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LAST UPDATED:
December 2, 2013

DURATION:
5 Minutes

RELATED E-LEARNING:
European Commission, EU lobbying

Decision making inside EU institutions

Hi, my name is Andras Baneth and I’m the co-founder and Director of the European Training Academy.

Today, I’m going to speak about a topic which so many people dealing with European affairs tend to overlook, and that issue is ‘How are decisions made inside EU institutions?’

Most of the textbooks and introductory books on European affairs, and especially European decision-making tend to focus on the inter-institutional decision-making. How the ordinary procedure, ordinary legislative procedure, the former co-decision procedure actually works. That is very, very important in-and-by itself, but knowing how the position of the European Commission is actually decided is just as important; the same thing with the European Parliament.

When we say, well, that the European Parliament has rejected the ACTA treaty, it’s very, very interesting by itself how that decision was made, but the key point is how did the European Parliament come to that conclusion, and how did it formulate its official position internally, in-house?

The same story with the Council of Ministers: how do the Ministers “rubberstamp” a decision which may have already been decided in its core elements at the Working Group level?

The answer to this question of decision-making inside EU institutions is complex but at the same time, I can provide you a very simple framework that will help you put the little pieces of the puzzle in their place.

That framework is the following.

In each of the EU institutions (and here I’m focusing on the Parliament, Commission and Council of Ministers), we can look at the system as a pyramid.

In this pyramid, there is always the technical level, the lower part where desk officers, attaches from the different Member States or individual Members of the European Parliament prepare the file from a technical, detailed, nuance manner. Each file slowly but surely makes it way up towards the top part of the pyramid where the political level eventually approves or rejects that prepared file.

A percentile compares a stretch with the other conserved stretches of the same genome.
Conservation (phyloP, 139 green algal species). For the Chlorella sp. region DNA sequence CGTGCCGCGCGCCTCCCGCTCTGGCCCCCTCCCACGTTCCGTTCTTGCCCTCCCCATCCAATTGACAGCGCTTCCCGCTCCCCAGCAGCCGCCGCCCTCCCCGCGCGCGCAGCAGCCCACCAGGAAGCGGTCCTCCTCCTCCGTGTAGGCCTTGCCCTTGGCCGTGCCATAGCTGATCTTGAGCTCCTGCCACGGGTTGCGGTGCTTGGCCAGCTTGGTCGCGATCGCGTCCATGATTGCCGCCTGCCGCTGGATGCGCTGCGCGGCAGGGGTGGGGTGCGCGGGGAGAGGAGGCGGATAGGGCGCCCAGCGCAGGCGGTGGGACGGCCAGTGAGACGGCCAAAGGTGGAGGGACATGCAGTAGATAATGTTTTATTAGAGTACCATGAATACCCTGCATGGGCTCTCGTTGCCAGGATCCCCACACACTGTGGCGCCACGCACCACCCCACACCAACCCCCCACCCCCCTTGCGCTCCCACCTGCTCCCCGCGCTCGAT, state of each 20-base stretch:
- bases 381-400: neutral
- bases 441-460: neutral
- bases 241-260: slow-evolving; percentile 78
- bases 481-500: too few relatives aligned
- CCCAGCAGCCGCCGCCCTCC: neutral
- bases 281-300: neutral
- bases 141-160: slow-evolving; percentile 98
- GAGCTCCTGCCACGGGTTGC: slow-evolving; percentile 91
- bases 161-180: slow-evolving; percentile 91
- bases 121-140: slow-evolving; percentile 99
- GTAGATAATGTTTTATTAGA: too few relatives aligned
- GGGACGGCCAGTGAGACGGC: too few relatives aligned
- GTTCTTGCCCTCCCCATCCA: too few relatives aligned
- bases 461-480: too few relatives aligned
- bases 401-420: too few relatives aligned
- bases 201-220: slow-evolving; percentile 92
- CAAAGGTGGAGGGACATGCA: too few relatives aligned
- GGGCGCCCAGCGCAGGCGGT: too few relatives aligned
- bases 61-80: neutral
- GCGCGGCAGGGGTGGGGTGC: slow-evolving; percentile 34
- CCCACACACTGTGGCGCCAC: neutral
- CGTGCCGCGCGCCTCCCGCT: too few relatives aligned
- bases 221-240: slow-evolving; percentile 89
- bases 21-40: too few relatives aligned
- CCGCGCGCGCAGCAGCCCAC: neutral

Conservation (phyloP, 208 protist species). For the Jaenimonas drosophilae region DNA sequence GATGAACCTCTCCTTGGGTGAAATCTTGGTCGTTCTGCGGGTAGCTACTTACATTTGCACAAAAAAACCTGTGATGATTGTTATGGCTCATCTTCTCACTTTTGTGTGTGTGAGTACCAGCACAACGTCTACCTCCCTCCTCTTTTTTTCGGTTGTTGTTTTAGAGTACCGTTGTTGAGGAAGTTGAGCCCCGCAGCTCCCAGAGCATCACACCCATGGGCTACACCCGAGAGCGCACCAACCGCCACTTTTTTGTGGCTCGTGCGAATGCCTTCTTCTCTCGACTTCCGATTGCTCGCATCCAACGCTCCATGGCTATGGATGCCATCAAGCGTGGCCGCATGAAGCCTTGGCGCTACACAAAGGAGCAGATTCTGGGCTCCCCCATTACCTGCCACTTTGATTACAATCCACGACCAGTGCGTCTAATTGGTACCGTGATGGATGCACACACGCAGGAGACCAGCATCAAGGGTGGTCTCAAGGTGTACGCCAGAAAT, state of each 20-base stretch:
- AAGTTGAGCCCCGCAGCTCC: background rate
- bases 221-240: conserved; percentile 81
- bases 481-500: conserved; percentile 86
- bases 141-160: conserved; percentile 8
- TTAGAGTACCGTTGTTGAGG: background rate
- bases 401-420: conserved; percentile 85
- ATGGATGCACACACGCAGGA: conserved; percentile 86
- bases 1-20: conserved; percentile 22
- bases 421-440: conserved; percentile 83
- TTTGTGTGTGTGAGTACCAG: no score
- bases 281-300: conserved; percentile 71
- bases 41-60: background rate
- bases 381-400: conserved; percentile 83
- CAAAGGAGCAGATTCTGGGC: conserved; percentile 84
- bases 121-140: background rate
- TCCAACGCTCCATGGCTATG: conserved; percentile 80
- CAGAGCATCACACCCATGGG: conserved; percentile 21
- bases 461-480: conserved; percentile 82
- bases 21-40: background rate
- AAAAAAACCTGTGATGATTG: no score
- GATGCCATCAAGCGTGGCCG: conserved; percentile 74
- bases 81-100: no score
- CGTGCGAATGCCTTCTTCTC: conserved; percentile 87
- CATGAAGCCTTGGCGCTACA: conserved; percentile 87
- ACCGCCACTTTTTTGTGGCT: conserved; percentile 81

The legitimacy in each EU institution is coming from the top.

In the European Commission, every decision taken inside the European Commission is coming from the 28-member ‘College of Commissioners’. They are the ultimate authority who set the machinery in action, and they are the ones who eventually approve or reject a prepared proposal.

The same story goes in the European Parliament.

The ultimate authority in the European Parliament is the plenary session in Strasbourg where all the Members of the Parliament (or at least, in practical terms, most Members of the European Parliament) are present, and they make their final decision, they have the ultimate authority to approve or reject the European Parliament’s position on a matter.

The same is true in the Council of Ministers. Because there, it’s the Ministers themselves who will ultimately approve a sectoral decision that had been prepared earlier by the Working Groups, including attaches or the Committee of Permanent Representatives.

For the Council of Ministers, we may also look at their ultimate forum where the Heads of State and government in the form of European Council are assembling but for the sake of understanding, it’s important to look, in each EU institution, at who has the ultimate authority and who deals with the file in its technical stage.

I hope this helps you in visualizing and understanding how a given EU institution is formed because this can have an impact on how you, as a trade organization, an industry association, as a federation and as a private company or a diplomatic body actually represent your interest towards that given EU institution.

This is Andras Baneth from the European Training Academy. Thank you very much for watching this.

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